Recently Alice and I participated in our first national ballroom dance competition and like anything that requires you to perform in front of a live audience (public speaking anyone?) and which you are not as familiar with as making a cup of tea it provided plenty of teaching and character-building moments. After all, coal under pressure turns into diamonds.
Leading up to the event people kept mentioning it to me, making encouraging noises along the lines of “You’ll do great!”, to which I invariably pulled a grimace and expressed my doubts as to the probability of success.
When that happened to me for the about the fifth time, the day before the competition, I caught myself wondering what in the world I was doing. Would that kind of thinking, filling my mind with doubt when I should actually feel encouraged, help me succeed?
So I made a deliberate choice and decided to replace my self-doubt with certainty, if not absolute then at the least mildly confident: certain that I would do my best and certain that we would enjoy ourselves. Certain that our teachers would be supportive and that no matter what we would come out of the experience stronger. Certain that we had prepared well and that our muscle memory would safely take us through the steps.
During the dress rehearsal for our ballroom heats, despairing that I would never be able to guide us across a dance floor filled with other couples and perform all the required moves and steps (in dancing it’s the man’s responsibility to take care of this and lead the lady), I threw my hands up in the air and started complaining loudly, blaming others for the predicament I felt I was in and generally losing my cool. I felt out of my depth and under a lot of pressure.
Alice then said a very simple thing in reply: “Stop having unhelpful conversations!”
This brought me up short, bringing home to me that in times of crisis (and believe me, I had a capital letter one) we only make the situation worse by externalising by blaming others and asking questions which do not focus us on a solution.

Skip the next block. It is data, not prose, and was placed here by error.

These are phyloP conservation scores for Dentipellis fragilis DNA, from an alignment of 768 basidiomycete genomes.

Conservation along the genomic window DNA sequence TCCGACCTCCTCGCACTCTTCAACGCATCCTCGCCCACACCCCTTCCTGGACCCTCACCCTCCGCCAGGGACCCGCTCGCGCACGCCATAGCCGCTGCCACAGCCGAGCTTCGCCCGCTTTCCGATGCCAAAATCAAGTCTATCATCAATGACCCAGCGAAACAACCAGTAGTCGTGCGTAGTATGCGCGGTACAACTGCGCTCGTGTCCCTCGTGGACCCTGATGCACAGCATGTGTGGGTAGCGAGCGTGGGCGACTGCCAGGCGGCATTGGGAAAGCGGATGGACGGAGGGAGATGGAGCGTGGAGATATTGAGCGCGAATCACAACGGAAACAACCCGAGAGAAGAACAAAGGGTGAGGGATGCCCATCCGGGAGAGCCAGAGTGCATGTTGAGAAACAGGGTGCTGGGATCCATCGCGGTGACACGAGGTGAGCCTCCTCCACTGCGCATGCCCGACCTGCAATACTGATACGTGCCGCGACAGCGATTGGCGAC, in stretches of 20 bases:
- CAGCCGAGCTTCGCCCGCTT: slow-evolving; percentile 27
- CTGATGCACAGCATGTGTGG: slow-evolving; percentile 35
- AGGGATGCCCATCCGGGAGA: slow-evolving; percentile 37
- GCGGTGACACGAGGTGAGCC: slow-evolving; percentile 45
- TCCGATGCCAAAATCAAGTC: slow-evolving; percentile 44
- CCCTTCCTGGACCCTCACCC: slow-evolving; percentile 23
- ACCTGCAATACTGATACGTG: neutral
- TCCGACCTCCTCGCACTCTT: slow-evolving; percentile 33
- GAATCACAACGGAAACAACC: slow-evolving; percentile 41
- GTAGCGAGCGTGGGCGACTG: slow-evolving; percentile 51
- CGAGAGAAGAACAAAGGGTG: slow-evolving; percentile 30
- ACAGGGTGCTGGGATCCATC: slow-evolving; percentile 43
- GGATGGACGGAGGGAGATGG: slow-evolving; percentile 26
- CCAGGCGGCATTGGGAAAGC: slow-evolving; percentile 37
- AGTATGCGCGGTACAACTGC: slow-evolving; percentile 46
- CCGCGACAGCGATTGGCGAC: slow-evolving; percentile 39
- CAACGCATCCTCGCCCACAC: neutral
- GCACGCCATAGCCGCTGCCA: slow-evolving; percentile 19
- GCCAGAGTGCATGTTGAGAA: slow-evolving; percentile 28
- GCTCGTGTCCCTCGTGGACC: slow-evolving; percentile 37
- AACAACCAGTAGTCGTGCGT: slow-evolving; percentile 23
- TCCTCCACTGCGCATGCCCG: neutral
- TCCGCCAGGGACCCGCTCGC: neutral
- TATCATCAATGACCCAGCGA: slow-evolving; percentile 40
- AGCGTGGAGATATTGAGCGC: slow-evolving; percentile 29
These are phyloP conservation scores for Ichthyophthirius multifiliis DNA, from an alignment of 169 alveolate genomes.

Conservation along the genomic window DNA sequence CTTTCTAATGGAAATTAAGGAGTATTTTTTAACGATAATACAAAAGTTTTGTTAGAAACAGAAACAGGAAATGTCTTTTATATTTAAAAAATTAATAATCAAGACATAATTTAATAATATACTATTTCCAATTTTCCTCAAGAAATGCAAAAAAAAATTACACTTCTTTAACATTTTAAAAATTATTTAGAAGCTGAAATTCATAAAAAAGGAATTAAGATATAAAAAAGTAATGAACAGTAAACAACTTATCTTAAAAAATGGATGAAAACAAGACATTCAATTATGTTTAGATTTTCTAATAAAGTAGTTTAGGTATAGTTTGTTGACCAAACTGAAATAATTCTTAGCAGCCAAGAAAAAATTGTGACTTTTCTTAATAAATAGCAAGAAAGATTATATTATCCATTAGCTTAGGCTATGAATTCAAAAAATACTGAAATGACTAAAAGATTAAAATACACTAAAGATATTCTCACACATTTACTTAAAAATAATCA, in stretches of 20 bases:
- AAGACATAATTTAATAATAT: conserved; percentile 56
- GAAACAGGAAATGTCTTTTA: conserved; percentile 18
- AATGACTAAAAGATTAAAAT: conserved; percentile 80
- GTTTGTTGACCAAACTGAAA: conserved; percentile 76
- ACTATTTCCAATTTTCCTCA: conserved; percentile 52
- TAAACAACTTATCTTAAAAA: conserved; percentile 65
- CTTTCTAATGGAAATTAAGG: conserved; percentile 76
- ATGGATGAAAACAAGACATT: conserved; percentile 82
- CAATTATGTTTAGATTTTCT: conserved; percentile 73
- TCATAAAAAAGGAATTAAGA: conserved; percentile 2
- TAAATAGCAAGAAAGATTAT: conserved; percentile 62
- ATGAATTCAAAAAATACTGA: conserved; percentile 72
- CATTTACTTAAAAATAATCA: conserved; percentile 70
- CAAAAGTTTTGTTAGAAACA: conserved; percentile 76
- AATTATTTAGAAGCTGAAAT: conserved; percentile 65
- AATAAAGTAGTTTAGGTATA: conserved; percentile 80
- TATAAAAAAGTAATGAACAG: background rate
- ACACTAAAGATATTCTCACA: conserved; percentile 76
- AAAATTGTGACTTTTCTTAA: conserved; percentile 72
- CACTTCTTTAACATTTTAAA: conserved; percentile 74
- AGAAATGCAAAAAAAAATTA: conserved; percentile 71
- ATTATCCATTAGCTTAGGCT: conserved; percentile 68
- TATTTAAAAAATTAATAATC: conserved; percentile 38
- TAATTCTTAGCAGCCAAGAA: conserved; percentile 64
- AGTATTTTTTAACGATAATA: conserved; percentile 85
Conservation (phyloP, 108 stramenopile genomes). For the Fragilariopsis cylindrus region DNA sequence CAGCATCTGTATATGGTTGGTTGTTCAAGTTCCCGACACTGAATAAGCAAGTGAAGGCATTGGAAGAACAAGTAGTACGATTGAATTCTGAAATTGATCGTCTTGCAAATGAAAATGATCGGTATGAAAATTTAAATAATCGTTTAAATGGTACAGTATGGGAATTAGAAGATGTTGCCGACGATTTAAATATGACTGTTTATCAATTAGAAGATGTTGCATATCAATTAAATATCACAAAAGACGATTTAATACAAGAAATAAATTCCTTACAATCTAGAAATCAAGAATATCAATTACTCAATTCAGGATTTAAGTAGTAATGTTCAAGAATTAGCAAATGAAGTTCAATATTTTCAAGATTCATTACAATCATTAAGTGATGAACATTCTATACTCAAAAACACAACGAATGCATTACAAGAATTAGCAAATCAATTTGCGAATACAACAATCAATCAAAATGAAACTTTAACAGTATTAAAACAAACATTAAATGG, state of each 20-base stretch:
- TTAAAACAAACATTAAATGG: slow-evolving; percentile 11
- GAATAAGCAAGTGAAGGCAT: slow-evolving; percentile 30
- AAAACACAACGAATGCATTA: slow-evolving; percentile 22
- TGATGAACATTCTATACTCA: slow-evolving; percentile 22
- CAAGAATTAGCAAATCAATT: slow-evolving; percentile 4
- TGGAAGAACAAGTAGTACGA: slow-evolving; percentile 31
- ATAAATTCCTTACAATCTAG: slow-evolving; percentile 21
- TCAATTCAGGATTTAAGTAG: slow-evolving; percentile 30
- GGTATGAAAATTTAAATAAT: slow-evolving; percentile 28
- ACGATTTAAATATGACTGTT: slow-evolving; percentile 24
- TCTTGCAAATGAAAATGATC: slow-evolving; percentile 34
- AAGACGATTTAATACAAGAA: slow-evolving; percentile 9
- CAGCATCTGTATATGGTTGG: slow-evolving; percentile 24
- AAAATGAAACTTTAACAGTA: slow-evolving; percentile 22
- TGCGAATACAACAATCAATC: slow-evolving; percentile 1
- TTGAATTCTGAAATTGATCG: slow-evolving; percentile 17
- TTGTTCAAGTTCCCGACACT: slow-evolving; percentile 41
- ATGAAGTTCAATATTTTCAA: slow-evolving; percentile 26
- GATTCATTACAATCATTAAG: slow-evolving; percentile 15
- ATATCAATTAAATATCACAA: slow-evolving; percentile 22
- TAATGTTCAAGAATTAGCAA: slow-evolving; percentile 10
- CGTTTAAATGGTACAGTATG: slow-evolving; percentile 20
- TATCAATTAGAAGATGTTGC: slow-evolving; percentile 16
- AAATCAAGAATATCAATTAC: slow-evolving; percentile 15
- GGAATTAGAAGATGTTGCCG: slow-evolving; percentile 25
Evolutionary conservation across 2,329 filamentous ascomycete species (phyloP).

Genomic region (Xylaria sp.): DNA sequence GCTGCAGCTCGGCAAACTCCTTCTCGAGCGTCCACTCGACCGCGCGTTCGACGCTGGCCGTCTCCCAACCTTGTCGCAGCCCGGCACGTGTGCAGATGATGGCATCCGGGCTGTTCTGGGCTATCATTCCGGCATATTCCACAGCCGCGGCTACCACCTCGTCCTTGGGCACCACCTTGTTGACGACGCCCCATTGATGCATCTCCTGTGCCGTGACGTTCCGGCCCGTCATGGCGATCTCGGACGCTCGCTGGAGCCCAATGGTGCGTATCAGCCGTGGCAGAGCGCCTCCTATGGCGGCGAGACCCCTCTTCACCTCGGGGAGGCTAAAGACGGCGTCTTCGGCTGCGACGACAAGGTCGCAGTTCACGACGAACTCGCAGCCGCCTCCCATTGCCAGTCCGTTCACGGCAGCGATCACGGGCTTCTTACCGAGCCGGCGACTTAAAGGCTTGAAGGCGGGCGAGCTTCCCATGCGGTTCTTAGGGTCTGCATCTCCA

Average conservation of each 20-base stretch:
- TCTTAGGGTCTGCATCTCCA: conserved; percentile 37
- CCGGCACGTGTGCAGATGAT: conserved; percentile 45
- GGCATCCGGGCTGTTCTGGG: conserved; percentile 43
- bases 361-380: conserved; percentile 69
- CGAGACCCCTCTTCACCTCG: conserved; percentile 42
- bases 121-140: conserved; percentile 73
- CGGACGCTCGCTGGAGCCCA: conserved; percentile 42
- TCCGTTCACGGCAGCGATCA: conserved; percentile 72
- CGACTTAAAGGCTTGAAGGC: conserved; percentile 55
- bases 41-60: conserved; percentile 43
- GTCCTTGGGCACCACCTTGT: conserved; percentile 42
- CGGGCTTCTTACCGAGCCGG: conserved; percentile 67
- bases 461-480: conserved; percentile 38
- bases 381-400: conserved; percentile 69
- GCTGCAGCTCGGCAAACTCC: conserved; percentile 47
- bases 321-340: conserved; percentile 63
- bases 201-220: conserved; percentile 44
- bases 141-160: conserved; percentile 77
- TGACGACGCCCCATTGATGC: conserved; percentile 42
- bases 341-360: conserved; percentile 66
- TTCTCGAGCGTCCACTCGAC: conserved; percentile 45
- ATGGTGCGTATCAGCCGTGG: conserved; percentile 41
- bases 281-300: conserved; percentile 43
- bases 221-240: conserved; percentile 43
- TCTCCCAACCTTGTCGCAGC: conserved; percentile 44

Instead, we must have helpful conversations, taking responsibility for what’s happening right now because only then do we have the power to change it for the better, asking high-quality questions which point us in the right direction.
As the ancient Greek poet Archilocos said: “We don’t rise to the level of our expectations, we fall to the level of our training.”
That became most apparent when we stepped onto the dance floor to perform our waltz routine which we had been rehearsing for five months.
When the music started there was no time to decide what to do next or make well thought out choices – all we could do was go with the music, perform the moves we had rehearsed and refined so many times and put all our heart and soul into it. The result spoke for itself: we won the award for Best Routine Performed by a Couple.
Without anticipating what happens on the dance floor, without practising the steps and the choreography over and over again, without working out the kinks and polishing our style beyond what we thought possible – but our teachers knew we were capable of – there would not have been a well-received performance.
- Everyone knows doubt in the face of the pressure of an unfamiliar challenge: replace it with certainty. Project yourself into the challenge and feel the certainty, as you would have at some time in the past. Create a three-dimensional picture of this certainty, what you see, hear and feel, and lock it in so there is no room for anything else. Because really, doubting yourself is not going to help, is it?
- In times of pressure only have helpful conversations: take responsibility for what’s happening because only then will you have the power to change it for the better. Be clear on the outcome – to perform well in a competition for example – and when things appear to be going poorly, instead of further cratering the road you’re on, use helpful questions to construct a smooth path to that outcome.
- Practise, practise, practise! Anything you want to do well requires thorough preparation which needs time and focus. Work with people who can show you how it’s done, emulate them and ask for their feedback. Go through the steps again and again until they become second nature, because when the rubber hits the road that’s what’s going to carry the day.
Click here to listen to a Conversation with Alice where Alice and Thomas have a discussion about their recent dance competition: how we all learn new skills in different ways, why it’s important to put yourself into stressful, pressure riddled situations and how you can overcome meltdowns and performance nerves.
Alice Haemmerle, on whose knowledge and experience as an executive coach and Master Trainer of Neuro Linguistic Programming this blog post is based on, is the creator of the Instant Insight Communication Systems (coaching systems using the different filters and internal strategies that are in play when we work, communicate and relate to each other) and The Communication Code™ (showing you how to decode someone’s communication, motivation, decision making and problem solving styles).
Her husband Thomas Haemmerle has written this post.
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